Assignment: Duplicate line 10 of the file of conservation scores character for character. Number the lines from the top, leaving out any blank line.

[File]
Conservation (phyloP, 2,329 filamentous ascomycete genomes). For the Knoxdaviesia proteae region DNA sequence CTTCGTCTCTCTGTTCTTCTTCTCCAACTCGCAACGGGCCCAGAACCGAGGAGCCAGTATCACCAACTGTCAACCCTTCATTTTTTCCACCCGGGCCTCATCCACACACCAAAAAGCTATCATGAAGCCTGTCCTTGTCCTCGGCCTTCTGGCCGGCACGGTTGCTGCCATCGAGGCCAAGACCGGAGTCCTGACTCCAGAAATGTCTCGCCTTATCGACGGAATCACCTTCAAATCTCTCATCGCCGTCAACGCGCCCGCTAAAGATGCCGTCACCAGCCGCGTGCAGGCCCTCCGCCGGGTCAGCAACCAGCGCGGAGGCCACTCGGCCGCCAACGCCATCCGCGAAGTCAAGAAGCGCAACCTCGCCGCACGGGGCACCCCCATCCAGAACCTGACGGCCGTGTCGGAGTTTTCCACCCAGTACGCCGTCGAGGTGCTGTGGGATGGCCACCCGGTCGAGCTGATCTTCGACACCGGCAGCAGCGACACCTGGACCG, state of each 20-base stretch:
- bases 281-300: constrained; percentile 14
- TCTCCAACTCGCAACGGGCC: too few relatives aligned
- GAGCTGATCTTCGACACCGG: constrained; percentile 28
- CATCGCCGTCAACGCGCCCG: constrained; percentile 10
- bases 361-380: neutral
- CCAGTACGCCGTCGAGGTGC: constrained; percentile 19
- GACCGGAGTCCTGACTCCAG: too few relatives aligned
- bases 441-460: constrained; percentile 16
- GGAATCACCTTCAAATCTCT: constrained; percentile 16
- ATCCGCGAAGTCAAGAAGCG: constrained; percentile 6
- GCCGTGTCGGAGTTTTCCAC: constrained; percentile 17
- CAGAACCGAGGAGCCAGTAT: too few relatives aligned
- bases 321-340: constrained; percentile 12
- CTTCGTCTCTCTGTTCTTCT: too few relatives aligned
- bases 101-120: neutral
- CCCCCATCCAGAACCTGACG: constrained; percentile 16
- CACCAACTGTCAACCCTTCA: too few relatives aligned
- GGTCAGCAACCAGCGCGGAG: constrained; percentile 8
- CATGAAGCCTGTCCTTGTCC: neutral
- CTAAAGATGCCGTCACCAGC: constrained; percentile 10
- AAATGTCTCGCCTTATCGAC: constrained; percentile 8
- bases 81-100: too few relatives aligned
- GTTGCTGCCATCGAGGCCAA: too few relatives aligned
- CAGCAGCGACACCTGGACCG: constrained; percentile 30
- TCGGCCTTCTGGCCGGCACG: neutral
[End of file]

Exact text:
- GGAATCACCTTCAAATCTCT: constrained; percentile 16